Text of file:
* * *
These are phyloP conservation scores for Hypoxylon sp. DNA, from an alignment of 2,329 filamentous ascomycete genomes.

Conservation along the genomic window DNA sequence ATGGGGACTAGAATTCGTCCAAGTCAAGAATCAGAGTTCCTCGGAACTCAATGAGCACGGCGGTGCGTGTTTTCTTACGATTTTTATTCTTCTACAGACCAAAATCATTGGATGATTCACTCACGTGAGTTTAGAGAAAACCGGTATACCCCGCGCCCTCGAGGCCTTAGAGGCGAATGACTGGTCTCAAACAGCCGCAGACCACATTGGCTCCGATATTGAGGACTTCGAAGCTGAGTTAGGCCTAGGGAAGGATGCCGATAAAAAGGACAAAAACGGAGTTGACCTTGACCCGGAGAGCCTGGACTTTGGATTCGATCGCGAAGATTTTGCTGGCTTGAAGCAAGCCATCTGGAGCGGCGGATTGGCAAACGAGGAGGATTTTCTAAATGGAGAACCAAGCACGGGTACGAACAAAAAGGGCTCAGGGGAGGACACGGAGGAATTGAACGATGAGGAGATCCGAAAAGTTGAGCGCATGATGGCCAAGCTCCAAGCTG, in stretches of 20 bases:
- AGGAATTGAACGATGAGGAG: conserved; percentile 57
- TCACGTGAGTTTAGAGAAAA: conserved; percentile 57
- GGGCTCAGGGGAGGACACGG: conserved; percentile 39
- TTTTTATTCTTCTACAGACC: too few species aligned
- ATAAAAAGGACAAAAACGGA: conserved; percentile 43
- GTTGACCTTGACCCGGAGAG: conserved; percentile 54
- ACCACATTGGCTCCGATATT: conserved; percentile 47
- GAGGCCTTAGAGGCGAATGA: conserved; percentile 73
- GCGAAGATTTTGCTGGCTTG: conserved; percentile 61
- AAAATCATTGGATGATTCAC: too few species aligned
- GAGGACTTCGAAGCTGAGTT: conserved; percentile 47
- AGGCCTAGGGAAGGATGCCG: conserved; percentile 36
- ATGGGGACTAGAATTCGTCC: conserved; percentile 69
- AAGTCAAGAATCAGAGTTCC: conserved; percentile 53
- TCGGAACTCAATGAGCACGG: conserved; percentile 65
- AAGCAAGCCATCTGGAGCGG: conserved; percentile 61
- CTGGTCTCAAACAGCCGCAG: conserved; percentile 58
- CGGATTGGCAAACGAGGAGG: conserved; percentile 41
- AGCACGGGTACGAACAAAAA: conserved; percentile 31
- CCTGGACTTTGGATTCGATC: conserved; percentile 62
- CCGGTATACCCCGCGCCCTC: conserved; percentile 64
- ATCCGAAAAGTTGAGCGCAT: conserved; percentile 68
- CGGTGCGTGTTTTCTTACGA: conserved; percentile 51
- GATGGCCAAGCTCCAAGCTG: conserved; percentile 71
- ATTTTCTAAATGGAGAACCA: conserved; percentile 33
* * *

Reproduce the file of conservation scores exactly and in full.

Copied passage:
These are phyloP conservation scores for Hypoxylon sp. DNA, from an alignment of 2,329 filamentous ascomycete genomes.

Conservation along the genomic window DNA sequence ATGGGGACTAGAATTCGTCCAAGTCAAGAATCAGAGTTCCTCGGAACTCAATGAGCACGGCGGTGCGTGTTTTCTTACGATTTTTATTCTTCTACAGACCAAAATCATTGGATGATTCACTCACGTGAGTTTAGAGAAAACCGGTATACCCCGCGCCCTCGAGGCCTTAGAGGCGAATGACTGGTCTCAAACAGCCGCAGACCACATTGGCTCCGATATTGAGGACTTCGAAGCTGAGTTAGGCCTAGGGAAGGATGCCGATAAAAAGGACAAAAACGGAGTTGACCTTGACCCGGAGAGCCTGGACTTTGGATTCGATCGCGAAGATTTTGCTGGCTTGAAGCAAGCCATCTGGAGCGGCGGATTGGCAAACGAGGAGGATTTTCTAAATGGAGAACCAAGCACGGGTACGAACAAAAAGGGCTCAGGGGAGGACACGGAGGAATTGAACGATGAGGAGATCCGAAAAGTTGAGCGCATGATGGCCAAGCTCCAAGCTG, in stretches of 20 bases:
- AGGAATTGAACGATGAGGAG: conserved; percentile 57
- TCACGTGAGTTTAGAGAAAA: conserved; percentile 57
- GGGCTCAGGGGAGGACACGG: conserved; percentile 39
- TTTTTATTCTTCTACAGACC: too few species aligned
- ATAAAAAGGACAAAAACGGA: conserved; percentile 43
- GTTGACCTTGACCCGGAGAG: conserved; percentile 54
- ACCACATTGGCTCCGATATT: conserved; percentile 47
- GAGGCCTTAGAGGCGAATGA: conserved; percentile 73
- GCGAAGATTTTGCTGGCTTG: conserved; percentile 61
- AAAATCATTGGATGATTCAC: too few species aligned
- GAGGACTTCGAAGCTGAGTT: conserved; percentile 47
- AGGCCTAGGGAAGGATGCCG: conserved; percentile 36
- ATGGGGACTAGAATTCGTCC: conserved; percentile 69
- AAGTCAAGAATCAGAGTTCC: conserved; percentile 53
- TCGGAACTCAATGAGCACGG: conserved; percentile 65
- AAGCAAGCCATCTGGAGCGG: conserved; percentile 61
- CTGGTCTCAAACAGCCGCAG: conserved; percentile 58
- CGGATTGGCAAACGAGGAGG: conserved; percentile 41
- AGCACGGGTACGAACAAAAA: conserved; percentile 31
- CCTGGACTTTGGATTCGATC: conserved; percentile 62
- CCGGTATACCCCGCGCCCTC: conserved; percentile 64
- ATCCGAAAAGTTGAGCGCAT: conserved; percentile 68
- CGGTGCGTGTTTTCTTACGA: conserved; percentile 51
- GATGGCCAAGCTCCAAGCTG: conserved; percentile 71
- ATTTTCTAAATGGAGAACCA: conserved; percentile 33